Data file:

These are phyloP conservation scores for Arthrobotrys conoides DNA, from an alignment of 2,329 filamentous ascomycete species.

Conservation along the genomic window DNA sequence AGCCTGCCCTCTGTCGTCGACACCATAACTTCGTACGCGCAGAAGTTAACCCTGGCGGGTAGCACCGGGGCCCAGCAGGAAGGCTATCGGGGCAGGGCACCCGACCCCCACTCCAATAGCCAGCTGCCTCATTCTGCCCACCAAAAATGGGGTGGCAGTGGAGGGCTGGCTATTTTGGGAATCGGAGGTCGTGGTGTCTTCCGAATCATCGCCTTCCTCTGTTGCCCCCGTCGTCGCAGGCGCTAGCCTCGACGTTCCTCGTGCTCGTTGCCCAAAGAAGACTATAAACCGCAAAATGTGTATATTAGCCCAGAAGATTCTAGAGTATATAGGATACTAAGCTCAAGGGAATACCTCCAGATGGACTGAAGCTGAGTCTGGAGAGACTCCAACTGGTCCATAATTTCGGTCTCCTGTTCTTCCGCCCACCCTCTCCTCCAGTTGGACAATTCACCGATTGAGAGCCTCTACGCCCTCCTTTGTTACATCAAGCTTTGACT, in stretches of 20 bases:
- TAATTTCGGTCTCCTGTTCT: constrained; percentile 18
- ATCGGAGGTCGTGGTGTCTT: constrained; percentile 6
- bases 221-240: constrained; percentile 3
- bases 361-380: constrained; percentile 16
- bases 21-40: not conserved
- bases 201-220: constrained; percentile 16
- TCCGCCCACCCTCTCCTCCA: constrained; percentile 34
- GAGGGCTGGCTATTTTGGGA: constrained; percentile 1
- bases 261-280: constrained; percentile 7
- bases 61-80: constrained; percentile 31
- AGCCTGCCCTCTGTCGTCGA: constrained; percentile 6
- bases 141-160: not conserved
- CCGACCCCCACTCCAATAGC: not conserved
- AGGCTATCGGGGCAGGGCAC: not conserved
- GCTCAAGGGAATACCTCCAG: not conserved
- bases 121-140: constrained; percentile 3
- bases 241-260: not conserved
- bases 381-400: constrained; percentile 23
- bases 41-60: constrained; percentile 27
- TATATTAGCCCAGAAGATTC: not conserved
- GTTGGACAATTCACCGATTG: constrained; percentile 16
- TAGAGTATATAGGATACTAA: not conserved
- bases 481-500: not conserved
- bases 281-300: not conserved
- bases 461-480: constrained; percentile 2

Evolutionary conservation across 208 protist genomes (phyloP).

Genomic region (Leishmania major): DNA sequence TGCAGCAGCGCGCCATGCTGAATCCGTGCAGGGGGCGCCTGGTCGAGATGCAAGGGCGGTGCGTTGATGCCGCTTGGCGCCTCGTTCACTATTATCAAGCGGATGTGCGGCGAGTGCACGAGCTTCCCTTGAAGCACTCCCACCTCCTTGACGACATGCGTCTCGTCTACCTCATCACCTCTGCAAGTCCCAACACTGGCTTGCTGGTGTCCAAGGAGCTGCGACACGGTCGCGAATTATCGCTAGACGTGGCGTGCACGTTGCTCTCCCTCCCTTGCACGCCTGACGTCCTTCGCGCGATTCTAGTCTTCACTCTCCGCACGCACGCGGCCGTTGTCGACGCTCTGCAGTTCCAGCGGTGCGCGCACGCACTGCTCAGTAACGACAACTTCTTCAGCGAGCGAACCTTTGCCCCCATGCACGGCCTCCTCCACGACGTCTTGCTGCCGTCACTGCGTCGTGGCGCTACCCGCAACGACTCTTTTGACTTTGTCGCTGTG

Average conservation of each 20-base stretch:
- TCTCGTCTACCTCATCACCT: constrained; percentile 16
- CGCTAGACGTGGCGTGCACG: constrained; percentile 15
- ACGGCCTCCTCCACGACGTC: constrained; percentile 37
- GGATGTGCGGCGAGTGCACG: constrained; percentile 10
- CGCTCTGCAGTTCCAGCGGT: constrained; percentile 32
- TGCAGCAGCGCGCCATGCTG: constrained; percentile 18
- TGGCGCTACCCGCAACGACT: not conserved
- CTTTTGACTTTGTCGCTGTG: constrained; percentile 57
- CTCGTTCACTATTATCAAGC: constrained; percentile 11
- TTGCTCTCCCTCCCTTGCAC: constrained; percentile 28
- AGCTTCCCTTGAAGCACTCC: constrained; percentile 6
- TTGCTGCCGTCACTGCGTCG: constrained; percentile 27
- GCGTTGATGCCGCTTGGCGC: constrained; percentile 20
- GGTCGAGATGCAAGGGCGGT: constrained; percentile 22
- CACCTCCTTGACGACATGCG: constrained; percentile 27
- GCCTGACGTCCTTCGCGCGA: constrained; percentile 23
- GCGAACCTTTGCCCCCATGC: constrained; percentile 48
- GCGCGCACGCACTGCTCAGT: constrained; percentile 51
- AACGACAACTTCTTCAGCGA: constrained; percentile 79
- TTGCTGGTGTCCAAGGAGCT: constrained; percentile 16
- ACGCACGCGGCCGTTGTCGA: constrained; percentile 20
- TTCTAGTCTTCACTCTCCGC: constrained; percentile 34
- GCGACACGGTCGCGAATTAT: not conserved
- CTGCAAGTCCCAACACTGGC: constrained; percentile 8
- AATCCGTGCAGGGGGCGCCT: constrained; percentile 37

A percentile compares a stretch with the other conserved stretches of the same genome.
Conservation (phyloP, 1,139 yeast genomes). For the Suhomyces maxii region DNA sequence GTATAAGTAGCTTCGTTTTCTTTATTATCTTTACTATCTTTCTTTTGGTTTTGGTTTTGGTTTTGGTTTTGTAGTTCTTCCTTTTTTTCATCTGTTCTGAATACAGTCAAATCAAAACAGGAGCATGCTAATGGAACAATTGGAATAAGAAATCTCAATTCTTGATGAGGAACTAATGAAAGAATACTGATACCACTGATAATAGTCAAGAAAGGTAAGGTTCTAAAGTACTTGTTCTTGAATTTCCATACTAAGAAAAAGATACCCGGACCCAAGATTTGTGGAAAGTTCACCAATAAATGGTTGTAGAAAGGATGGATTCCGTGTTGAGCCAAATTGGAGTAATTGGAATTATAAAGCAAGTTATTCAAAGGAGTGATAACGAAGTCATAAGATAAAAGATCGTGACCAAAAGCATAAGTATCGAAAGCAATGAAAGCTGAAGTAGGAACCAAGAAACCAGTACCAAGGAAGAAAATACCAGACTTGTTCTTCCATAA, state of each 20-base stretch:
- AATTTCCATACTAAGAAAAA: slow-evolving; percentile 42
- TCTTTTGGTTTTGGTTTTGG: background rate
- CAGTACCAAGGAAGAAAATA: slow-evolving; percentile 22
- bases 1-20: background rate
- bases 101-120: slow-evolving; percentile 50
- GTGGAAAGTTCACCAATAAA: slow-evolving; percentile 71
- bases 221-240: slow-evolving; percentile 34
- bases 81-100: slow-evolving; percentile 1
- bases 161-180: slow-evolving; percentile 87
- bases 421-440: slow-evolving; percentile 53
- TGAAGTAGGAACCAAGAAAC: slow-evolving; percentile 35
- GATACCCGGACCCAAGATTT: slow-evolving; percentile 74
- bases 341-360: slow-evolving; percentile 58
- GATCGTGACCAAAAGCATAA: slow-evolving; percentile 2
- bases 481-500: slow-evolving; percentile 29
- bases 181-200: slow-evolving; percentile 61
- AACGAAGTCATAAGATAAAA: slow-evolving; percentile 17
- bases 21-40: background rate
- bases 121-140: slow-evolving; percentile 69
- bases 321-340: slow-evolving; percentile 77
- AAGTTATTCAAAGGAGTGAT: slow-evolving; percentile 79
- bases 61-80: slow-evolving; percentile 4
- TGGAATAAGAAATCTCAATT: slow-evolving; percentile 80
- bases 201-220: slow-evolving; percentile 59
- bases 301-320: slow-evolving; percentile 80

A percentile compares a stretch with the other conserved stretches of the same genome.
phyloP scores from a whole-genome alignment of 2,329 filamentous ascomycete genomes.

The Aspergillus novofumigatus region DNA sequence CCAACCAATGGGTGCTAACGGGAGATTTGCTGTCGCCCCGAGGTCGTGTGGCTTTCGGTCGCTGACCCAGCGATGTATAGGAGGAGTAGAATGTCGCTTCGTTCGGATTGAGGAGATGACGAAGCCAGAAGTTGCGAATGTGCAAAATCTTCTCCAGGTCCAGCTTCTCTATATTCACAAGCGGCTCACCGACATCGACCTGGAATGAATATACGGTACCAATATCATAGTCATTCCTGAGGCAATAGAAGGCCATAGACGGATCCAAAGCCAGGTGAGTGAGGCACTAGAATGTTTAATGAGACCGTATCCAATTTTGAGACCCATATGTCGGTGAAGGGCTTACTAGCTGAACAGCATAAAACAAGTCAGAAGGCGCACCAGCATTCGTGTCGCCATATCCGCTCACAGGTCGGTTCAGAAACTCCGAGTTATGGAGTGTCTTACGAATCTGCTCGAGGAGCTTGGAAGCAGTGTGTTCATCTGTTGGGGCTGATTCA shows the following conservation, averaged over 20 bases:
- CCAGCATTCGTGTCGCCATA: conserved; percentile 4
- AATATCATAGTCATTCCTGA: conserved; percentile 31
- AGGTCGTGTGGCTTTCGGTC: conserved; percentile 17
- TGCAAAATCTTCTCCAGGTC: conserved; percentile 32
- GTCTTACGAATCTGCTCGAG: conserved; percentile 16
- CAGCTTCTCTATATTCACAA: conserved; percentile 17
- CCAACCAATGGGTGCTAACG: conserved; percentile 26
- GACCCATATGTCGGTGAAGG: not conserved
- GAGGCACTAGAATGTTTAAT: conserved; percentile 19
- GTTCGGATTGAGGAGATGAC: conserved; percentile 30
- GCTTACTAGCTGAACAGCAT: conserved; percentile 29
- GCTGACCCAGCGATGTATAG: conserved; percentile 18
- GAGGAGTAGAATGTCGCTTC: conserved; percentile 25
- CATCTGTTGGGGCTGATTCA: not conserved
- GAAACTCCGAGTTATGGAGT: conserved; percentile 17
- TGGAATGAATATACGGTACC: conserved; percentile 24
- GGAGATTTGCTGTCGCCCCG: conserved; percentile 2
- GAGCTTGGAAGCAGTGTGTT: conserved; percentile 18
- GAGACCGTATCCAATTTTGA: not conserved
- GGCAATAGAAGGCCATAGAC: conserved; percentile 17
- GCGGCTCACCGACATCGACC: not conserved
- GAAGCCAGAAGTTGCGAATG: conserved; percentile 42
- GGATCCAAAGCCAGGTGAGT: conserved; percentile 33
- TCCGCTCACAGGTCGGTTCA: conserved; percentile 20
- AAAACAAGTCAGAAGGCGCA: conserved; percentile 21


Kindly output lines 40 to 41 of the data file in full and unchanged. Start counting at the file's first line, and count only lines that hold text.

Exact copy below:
- TTGCTCTCCCTCCCTTGCAC: constrained; percentile 28
- AGCTTCCCTTGAAGCACTCC: constrained; percentile 6